PHOENIX — The rideshare fee increase at Phoenix Sky Harbor Airport won't be going into effect in February as the Arizona Attorney General is asking the state supreme court to strike down the ordinance.
Attorney General Mark Brnovich said he believes the City of Phoenix may have violated the state constitution with its new ordinance, which instituted a $4 fee for rideshare companies to pick up and drop off passengers at the airport this year.
The tax rate was set to increase 25 cents each year until it reached $5 for pick-ups and drop-offs by 2024.
Lyft stopped service at the airport this month over the increase, and Uber announced it would stop operations at Sky Harbor on Jan. 31.
Brnovich's office requested the Arizona Supreme Court stop the ordinance from going into effect on Feb. 1.
Less than 24 hours later, the city agreed to hold off on the ordinance until the court has a chance to rule on its constitutionality. The state then withdrew its motion for the stay as moot.
Brnovich said the city’s decision to increase fees violates Proposition 126, which was passed by voters in 2018.
With the passage of the proposition, the state constitution was amended to prohibit cities from imposing or increasing taxes or fees on a person or business for providing a service in Arizona.
"It is my belief, this office's belief, that unless the City of Phoenix rescinds those new fees, new taxes on rideshare companies, that they will be breaking the law, and we will be seeing them at the state supreme court," Brnovich said.
According to the investigation report, the city argues that it did not violate the constitution because there "is no 'element of compulsion or coercion' associated with the 'trip fees' here."
The city contends the fees are "voluntarily paid" and therefore have not been "imposed."
Phoenix also argues that it is not taxing the rideshare service itself, but the use of limited airport curb space.
Brnovich and his office aren't convinced by the city's arguments, calling them "perplexing" in the investigation report.
"By the City's logic, a city income tax, or road tax, or practically any other tax would be voluntary in nature ... because state residents could always leave the City and never enter in the first place," the report reads.
As for the curb use argument, the attorney general's office contends that the language of the ordinance does not say anything about the fees being facility-related.
"Not only do I believe what the city is doing is dumb, I also believe it's unconstitutional. And as the attorney general, that means I'm going to take the city to court and stop them from assessing any of these fees or taxes," Brnovich said.
The City of Phoenix said in a statement Thursday that it will not rescind the fee increase.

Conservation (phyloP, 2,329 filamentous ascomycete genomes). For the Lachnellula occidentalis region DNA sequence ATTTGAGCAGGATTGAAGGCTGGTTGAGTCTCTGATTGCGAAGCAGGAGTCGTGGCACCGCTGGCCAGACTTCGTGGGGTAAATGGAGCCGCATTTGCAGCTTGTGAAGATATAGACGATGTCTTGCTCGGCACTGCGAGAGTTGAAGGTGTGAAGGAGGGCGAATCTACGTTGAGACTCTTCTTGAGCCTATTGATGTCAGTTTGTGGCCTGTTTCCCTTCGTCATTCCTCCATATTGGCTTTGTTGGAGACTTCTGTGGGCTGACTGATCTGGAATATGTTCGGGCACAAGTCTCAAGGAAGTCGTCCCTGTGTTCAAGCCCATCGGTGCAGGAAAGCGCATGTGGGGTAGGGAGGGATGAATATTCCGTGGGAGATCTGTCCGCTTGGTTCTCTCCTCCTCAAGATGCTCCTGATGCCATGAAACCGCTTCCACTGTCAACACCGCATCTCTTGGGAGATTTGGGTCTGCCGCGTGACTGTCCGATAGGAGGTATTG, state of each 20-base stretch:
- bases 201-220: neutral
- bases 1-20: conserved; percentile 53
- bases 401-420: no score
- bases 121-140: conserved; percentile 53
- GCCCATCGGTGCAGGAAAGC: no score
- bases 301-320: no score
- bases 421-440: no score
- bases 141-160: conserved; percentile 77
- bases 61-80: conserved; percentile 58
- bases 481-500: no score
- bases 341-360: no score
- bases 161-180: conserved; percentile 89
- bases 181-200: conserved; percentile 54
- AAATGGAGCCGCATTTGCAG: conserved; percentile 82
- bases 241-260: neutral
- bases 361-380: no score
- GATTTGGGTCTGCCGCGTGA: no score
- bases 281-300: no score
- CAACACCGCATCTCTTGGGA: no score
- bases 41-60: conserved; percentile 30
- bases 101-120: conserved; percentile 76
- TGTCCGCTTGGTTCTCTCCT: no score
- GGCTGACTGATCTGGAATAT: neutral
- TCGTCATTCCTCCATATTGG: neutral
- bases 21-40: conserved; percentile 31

"The City of Phoenix stands by its ordinance and legal position. We are confident that the Arizona Supreme Court will properly interpret the law of Arizona and uphold the constitutionality of the city ordinance," said city spokesperson Julie Watters.
Phoenix Mayor Kate Gallego said the city was acting within its authority when it approved the new fees.
"The Phoenix approach of ensuring that companies profiting from the airport pay their fair share is smart – and legal. This fee is no different from the fee every other vendor has paid at our airport since its creation. Lyft and Uber have been paying access fees since they began operations at Sky Harbor, the same fees they pay at most every other airport of our size. As our response demonstrated, and as AG Brnovich’s report acknowledges, Arizona state law gives cities the right to condition commercial access to airports with the payment of a fee. Despite this being the law of the land, political pressure has led the AG to punt this issue to the Arizona Supreme Court.
Phoenix Sky Harbor is one of the best airports in the nation and an incredible economic driver for our entire state. We refuse to allow state officials playing politics to condemn its success."
The Arizona Attorney General's office said it will file two actions on Tuesday: One to strike down the fee and a motion to stop the collection of fees if the city does not rescind the ordinance before it is set to take effect on Feb. 1.
If the Arizona Supreme Court agrees with the attorney general’s office, the new rideshare fees will be void.
"I'm very confident in our case that what we did was the right thing, and that clearly what the City of Phoenix did is inconsistent with the state constitution," Brnovich said.